I think this is at least a temporary win; it may be years before the EPA writes another rule, and it gets litigated to the Supreme Court.

        The EPA can now go ahead and develop CO2 rules, and there will be a legal precedent defending its process.

        •  You said: (0+ / 0-)
          "The challenge was to the EPA's authority to write rules that it finds appropriate to fulfill its mission."
          NOPE.....the petitioners were not challenging EPA's authority to write NAAQS standards.  The petitioners were denying that the scientific evidence of NO2 health effects justified the EPA finding made on the ambient concentration level of the standard.   That is not a challenge to EPA's authority to write NAAQS standards which is clearly and unambiguously written into the Clean Air Act at 42 U.S.C. Sec. 7409.

          You said:

          "I think this is at least a temporary win; it may be years before the EPA writes another rule, and it gets litigated to the Supreme Court."
          NOPE.....this is a permanent win for public health and API permanently lost.   The NO2 NAAQS standard went into effect on February 9, 2010.  Nothing about the Supreme Court denial of cert changed any of that and this decision is thus FINAL.

          You said:

          "The EPA can now go ahead and develop CO2 rules, and there will be a legal precedent defending its process."
          NOPE.....Your statement is all wrong because EPA previously had its authority to write CO2 rules challenged in a case years ago and the Supreme Court found that EPA was authorized to write CO2 control rules under the provisions of the Clean Air Act.   Subsequently, EPA enacted air pollution control rules covering CO2 and CO2 equivalents in New Source Review permitting and with New Source Performance Standards for CO2 emissions.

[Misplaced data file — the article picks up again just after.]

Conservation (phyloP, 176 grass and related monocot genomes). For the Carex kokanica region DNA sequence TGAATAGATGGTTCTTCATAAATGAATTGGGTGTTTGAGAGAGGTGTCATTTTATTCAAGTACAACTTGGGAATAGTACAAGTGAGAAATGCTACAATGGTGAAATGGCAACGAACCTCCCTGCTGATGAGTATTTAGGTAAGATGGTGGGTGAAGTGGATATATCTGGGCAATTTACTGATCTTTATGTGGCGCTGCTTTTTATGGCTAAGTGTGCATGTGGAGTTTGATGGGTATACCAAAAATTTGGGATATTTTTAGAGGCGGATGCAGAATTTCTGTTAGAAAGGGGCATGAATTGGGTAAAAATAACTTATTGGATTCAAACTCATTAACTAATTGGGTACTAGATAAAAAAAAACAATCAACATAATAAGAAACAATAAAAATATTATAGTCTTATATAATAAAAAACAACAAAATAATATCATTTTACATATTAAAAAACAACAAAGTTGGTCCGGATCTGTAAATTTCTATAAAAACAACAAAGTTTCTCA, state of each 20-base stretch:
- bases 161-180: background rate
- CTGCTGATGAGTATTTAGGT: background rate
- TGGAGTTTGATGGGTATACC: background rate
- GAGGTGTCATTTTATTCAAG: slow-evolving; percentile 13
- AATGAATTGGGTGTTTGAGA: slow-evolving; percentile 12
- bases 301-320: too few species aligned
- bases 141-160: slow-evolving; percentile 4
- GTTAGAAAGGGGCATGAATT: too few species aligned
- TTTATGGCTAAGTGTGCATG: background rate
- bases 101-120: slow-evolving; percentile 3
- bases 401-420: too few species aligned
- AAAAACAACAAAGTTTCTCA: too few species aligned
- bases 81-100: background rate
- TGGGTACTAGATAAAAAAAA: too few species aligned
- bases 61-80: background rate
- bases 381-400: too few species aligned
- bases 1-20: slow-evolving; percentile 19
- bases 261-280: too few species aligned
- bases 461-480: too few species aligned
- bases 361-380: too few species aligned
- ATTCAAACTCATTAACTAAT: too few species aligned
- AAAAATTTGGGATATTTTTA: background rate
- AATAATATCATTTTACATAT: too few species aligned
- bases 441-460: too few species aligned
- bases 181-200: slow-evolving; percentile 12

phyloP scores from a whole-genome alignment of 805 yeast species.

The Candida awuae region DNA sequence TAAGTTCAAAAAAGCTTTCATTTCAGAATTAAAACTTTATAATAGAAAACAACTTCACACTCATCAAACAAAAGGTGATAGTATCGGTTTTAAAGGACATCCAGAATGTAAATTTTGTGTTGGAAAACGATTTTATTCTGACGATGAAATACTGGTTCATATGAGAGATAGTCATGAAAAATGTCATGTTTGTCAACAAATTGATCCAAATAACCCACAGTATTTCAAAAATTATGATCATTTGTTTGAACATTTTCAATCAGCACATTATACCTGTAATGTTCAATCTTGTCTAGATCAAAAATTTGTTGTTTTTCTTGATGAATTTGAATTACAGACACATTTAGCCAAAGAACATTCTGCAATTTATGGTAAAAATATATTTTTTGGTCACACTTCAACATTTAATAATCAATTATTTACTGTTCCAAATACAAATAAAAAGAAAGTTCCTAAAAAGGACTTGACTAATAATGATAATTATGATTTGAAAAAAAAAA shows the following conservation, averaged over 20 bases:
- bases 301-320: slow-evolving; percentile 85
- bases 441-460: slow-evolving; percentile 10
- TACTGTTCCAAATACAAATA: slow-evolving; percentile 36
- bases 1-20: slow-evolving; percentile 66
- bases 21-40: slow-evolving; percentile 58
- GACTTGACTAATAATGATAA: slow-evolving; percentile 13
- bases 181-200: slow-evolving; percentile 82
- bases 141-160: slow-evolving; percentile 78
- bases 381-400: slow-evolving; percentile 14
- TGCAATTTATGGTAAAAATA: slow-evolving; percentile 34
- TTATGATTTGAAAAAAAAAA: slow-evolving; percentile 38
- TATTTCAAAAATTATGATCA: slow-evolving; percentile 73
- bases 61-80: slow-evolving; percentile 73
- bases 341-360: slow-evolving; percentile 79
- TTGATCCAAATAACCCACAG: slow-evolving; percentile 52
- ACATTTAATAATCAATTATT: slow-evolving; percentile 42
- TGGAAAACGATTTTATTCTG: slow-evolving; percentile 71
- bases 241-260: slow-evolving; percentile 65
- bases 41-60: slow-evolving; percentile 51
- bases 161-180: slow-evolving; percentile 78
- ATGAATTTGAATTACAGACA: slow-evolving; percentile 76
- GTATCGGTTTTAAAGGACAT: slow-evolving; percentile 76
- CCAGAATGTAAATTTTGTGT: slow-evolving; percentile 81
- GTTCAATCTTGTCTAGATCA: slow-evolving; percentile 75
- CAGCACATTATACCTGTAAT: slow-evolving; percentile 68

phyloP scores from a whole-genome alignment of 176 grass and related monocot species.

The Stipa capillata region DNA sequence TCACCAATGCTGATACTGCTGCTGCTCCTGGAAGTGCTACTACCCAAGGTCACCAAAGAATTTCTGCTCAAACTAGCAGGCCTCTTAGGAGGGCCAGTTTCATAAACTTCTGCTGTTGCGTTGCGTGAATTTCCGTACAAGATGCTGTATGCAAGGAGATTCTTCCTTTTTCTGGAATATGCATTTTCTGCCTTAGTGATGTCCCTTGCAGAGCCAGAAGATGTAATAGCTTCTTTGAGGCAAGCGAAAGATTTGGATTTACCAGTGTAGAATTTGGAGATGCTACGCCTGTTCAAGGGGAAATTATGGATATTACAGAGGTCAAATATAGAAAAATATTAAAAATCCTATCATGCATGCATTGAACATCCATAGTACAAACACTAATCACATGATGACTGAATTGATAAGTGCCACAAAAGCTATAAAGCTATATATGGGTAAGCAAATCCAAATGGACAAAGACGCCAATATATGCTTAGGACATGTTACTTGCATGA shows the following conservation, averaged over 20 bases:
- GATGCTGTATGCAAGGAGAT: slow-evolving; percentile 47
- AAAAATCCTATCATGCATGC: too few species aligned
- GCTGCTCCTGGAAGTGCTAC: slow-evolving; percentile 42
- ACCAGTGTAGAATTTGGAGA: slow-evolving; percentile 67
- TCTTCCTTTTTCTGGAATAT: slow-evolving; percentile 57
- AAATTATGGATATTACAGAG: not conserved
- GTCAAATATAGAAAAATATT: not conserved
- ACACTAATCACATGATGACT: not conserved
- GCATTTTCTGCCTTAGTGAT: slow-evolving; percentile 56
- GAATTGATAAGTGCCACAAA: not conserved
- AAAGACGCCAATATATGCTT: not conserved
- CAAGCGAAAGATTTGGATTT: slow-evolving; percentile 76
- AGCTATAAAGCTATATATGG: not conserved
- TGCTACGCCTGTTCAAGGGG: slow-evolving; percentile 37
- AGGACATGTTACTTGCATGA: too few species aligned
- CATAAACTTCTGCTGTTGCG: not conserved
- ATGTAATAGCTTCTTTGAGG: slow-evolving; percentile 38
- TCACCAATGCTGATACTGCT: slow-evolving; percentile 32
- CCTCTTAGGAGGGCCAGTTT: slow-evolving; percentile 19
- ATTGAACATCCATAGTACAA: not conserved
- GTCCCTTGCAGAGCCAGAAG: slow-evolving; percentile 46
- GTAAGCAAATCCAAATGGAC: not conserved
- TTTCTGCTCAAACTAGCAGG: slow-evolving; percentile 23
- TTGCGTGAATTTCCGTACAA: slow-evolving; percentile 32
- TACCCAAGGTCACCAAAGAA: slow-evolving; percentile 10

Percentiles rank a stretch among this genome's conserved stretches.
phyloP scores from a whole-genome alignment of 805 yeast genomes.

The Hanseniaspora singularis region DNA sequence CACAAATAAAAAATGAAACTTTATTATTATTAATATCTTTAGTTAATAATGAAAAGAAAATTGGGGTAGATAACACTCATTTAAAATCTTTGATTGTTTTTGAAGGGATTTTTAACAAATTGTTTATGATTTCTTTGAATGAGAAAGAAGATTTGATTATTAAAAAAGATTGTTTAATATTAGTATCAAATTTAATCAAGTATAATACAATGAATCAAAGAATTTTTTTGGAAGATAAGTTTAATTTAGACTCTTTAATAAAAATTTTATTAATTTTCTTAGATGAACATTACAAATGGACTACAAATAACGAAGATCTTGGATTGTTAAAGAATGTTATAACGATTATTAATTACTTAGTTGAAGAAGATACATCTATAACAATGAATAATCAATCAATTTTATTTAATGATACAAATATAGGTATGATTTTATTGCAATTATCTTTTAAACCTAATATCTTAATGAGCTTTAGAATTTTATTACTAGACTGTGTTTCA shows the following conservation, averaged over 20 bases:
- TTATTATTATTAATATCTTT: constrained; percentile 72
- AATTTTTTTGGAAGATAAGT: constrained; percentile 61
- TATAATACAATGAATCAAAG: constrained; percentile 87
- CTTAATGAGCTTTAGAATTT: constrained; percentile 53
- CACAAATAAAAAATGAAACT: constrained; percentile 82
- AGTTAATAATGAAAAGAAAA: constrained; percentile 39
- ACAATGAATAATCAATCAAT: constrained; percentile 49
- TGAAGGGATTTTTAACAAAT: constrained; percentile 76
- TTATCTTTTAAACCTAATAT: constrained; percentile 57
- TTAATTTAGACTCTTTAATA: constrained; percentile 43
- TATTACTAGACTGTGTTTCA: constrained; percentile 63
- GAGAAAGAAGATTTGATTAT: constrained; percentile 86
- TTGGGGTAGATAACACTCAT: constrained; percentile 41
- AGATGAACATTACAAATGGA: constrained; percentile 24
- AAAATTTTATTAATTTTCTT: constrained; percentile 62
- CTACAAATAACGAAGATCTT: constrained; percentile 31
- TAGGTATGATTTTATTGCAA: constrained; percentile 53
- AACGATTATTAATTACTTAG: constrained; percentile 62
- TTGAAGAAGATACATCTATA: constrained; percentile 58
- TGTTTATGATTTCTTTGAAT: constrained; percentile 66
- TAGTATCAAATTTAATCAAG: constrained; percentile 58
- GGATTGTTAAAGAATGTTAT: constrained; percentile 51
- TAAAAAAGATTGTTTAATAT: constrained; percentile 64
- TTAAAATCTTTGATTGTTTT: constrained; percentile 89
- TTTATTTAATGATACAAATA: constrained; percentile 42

•  This is about process... (1+ / 0-)
            Recommended by:
            elwior

            And a much longer view...

            LS said:

            NOPE.....the petitioners were not challenging EPA's authority to write NAAQS standards.  The petitioners were denying that the scientific evidence of NO2 health effects justified the EPA finding made on the ambient concentration level of the standard.   That is not a challenge to EPA's authority to write NAAQS standards which is clearly and unambiguously written into the Clean Air Act at 42 U.S.C. Sec. 7409.
            The decision establishes the assumption that the process within the EPA to vet the science is adequate in relation to all its regulations, existing and future. I agree this is great news on the NO2 issue at hand, but the bigger news is that the EPA's decision-making process was successfully defended. The bad news is that this is not nearly as good as winning on the merits at the Supreme Court.

            LS said:

            NOPE.....this is a permanent win for public health and API permanently lost.   The NO2 NAAQS standard went into effect on February 9, 2010.  Nothing about the Supreme Court denial of cert changed any of that and this decision is thus FINAL.
            As I said above, great news on the NO2. However, while this precedent can now be used for support in any Federal Court,  it is only binding in whatever jurisdictions are subordinate to the lower court that wrote the decision. A case from another area of the country could rise up through the court system, get to the Supreme Court and cause this lower court's decision to be overturned. This is only permanent till the other side gets another case to the Supreme Court.

            LS said: